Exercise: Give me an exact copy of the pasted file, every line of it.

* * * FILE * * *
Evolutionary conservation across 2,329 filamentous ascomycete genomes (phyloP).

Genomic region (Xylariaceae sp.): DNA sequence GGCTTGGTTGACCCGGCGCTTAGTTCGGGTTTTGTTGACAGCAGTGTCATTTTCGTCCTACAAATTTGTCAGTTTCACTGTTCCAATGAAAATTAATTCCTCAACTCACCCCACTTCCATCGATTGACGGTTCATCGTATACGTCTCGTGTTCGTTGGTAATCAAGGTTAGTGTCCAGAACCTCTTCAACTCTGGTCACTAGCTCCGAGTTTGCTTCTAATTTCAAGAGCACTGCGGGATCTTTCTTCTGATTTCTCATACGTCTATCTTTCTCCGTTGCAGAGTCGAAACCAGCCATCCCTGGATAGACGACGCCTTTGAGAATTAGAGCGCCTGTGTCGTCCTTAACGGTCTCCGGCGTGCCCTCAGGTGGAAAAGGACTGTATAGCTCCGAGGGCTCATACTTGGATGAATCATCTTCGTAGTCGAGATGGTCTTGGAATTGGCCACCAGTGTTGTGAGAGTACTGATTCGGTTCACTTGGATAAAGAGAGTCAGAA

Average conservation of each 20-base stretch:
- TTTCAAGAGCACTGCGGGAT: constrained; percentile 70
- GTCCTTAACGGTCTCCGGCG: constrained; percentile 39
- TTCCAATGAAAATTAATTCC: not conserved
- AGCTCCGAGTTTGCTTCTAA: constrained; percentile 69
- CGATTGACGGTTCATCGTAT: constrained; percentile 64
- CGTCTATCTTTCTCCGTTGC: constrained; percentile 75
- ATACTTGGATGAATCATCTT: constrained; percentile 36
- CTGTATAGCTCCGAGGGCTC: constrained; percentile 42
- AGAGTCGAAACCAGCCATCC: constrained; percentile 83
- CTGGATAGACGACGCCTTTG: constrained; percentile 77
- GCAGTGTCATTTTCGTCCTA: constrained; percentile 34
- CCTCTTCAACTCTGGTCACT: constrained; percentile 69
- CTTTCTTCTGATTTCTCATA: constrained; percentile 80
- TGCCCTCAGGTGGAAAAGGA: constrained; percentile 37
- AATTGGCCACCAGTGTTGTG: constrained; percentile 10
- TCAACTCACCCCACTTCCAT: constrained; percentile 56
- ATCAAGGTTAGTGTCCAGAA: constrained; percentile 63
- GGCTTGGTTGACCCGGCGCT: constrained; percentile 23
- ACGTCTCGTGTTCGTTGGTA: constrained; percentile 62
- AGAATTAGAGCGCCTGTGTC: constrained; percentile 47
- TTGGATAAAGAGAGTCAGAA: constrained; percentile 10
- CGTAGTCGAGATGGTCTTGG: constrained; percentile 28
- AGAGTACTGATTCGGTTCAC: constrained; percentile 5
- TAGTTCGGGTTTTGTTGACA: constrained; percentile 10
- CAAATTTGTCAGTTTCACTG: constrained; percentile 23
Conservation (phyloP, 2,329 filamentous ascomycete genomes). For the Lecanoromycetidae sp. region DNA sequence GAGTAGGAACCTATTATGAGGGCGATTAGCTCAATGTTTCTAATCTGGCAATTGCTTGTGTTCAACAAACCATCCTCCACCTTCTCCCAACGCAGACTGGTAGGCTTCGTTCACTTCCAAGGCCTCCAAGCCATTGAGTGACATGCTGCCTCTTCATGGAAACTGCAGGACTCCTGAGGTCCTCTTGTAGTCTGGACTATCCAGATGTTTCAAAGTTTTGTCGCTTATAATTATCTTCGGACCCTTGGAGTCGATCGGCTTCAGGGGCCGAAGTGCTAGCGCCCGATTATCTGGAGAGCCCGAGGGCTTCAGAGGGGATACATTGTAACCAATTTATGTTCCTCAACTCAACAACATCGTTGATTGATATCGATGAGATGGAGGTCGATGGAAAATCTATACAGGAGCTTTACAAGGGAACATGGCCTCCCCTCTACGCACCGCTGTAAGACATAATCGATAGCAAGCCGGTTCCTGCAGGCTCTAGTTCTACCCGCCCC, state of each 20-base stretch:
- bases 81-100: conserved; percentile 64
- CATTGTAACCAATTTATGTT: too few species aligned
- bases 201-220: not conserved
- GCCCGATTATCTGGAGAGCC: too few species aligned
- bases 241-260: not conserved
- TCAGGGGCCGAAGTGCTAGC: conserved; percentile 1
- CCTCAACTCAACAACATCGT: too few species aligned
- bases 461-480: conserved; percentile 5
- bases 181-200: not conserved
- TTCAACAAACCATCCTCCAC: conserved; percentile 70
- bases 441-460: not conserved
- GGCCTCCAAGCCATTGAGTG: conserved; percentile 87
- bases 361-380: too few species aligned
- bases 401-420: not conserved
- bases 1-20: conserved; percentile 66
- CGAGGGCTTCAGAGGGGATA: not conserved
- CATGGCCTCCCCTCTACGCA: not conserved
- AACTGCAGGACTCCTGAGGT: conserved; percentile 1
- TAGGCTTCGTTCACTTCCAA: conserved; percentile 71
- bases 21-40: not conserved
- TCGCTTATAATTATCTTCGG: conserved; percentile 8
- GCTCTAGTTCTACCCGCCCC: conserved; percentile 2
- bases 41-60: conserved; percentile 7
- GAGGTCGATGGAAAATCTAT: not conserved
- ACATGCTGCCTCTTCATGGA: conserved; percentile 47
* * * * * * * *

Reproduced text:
Evolutionary conservation across 2,329 filamentous ascomycete genomes (phyloP).

Genomic region (Xylariaceae sp.): DNA sequence GGCTTGGTTGACCCGGCGCTTAGTTCGGGTTTTGTTGACAGCAGTGTCATTTTCGTCCTACAAATTTGTCAGTTTCACTGTTCCAATGAAAATTAATTCCTCAACTCACCCCACTTCCATCGATTGACGGTTCATCGTATACGTCTCGTGTTCGTTGGTAATCAAGGTTAGTGTCCAGAACCTCTTCAACTCTGGTCACTAGCTCCGAGTTTGCTTCTAATTTCAAGAGCACTGCGGGATCTTTCTTCTGATTTCTCATACGTCTATCTTTCTCCGTTGCAGAGTCGAAACCAGCCATCCCTGGATAGACGACGCCTTTGAGAATTAGAGCGCCTGTGTCGTCCTTAACGGTCTCCGGCGTGCCCTCAGGTGGAAAAGGACTGTATAGCTCCGAGGGCTCATACTTGGATGAATCATCTTCGTAGTCGAGATGGTCTTGGAATTGGCCACCAGTGTTGTGAGAGTACTGATTCGGTTCACTTGGATAAAGAGAGTCAGAA

Average conservation of each 20-base stretch:
- TTTCAAGAGCACTGCGGGAT: constrained; percentile 70
- GTCCTTAACGGTCTCCGGCG: constrained; percentile 39
- TTCCAATGAAAATTAATTCC: not conserved
- AGCTCCGAGTTTGCTTCTAA: constrained; percentile 69
- CGATTGACGGTTCATCGTAT: constrained; percentile 64
- CGTCTATCTTTCTCCGTTGC: constrained; percentile 75
- ATACTTGGATGAATCATCTT: constrained; percentile 36
- CTGTATAGCTCCGAGGGCTC: constrained; percentile 42
- AGAGTCGAAACCAGCCATCC: constrained; percentile 83
- CTGGATAGACGACGCCTTTG: constrained; percentile 77
- GCAGTGTCATTTTCGTCCTA: constrained; percentile 34
- CCTCTTCAACTCTGGTCACT: constrained; percentile 69
- CTTTCTTCTGATTTCTCATA: constrained; percentile 80
- TGCCCTCAGGTGGAAAAGGA: constrained; percentile 37
- AATTGGCCACCAGTGTTGTG: constrained; percentile 10
- TCAACTCACCCCACTTCCAT: constrained; percentile 56
- ATCAAGGTTAGTGTCCAGAA: constrained; percentile 63
- GGCTTGGTTGACCCGGCGCT: constrained; percentile 23
- ACGTCTCGTGTTCGTTGGTA: constrained; percentile 62
- AGAATTAGAGCGCCTGTGTC: constrained; percentile 47
- TTGGATAAAGAGAGTCAGAA: constrained; percentile 10
- CGTAGTCGAGATGGTCTTGG: constrained; percentile 28
- AGAGTACTGATTCGGTTCAC: constrained; percentile 5
- TAGTTCGGGTTTTGTTGACA: constrained; percentile 10
- CAAATTTGTCAGTTTCACTG: constrained; percentile 23
Conservation (phyloP, 2,329 filamentous ascomycete genomes). For the Lecanoromycetidae sp. region DNA sequence GAGTAGGAACCTATTATGAGGGCGATTAGCTCAATGTTTCTAATCTGGCAATTGCTTGTGTTCAACAAACCATCCTCCACCTTCTCCCAACGCAGACTGGTAGGCTTCGTTCACTTCCAAGGCCTCCAAGCCATTGAGTGACATGCTGCCTCTTCATGGAAACTGCAGGACTCCTGAGGTCCTCTTGTAGTCTGGACTATCCAGATGTTTCAAAGTTTTGTCGCTTATAATTATCTTCGGACCCTTGGAGTCGATCGGCTTCAGGGGCCGAAGTGCTAGCGCCCGATTATCTGGAGAGCCCGAGGGCTTCAGAGGGGATACATTGTAACCAATTTATGTTCCTCAACTCAACAACATCGTTGATTGATATCGATGAGATGGAGGTCGATGGAAAATCTATACAGGAGCTTTACAAGGGAACATGGCCTCCCCTCTACGCACCGCTGTAAGACATAATCGATAGCAAGCCGGTTCCTGCAGGCTCTAGTTCTACCCGCCCC, state of each 20-base stretch:
- bases 81-100: conserved; percentile 64
- CATTGTAACCAATTTATGTT: too few species aligned
- bases 201-220: not conserved
- GCCCGATTATCTGGAGAGCC: too few species aligned
- bases 241-260: not conserved
- TCAGGGGCCGAAGTGCTAGC: conserved; percentile 1
- CCTCAACTCAACAACATCGT: too few species aligned
- bases 461-480: conserved; percentile 5
- bases 181-200: not conserved
- TTCAACAAACCATCCTCCAC: conserved; percentile 70
- bases 441-460: not conserved
- GGCCTCCAAGCCATTGAGTG: conserved; percentile 87
- bases 361-380: too few species aligned
- bases 401-420: not conserved
- bases 1-20: conserved; percentile 66
- CGAGGGCTTCAGAGGGGATA: not conserved
- CATGGCCTCCCCTCTACGCA: not conserved
- AACTGCAGGACTCCTGAGGT: conserved; percentile 1
- TAGGCTTCGTTCACTTCCAA: conserved; percentile 71
- bases 21-40: not conserved
- TCGCTTATAATTATCTTCGG: conserved; percentile 8
- GCTCTAGTTCTACCCGCCCC: conserved; percentile 2
- bases 41-60: conserved; percentile 7
- GAGGTCGATGGAAAATCTAT: not conserved
- ACATGCTGCCTCTTCATGGA: conserved; percentile 47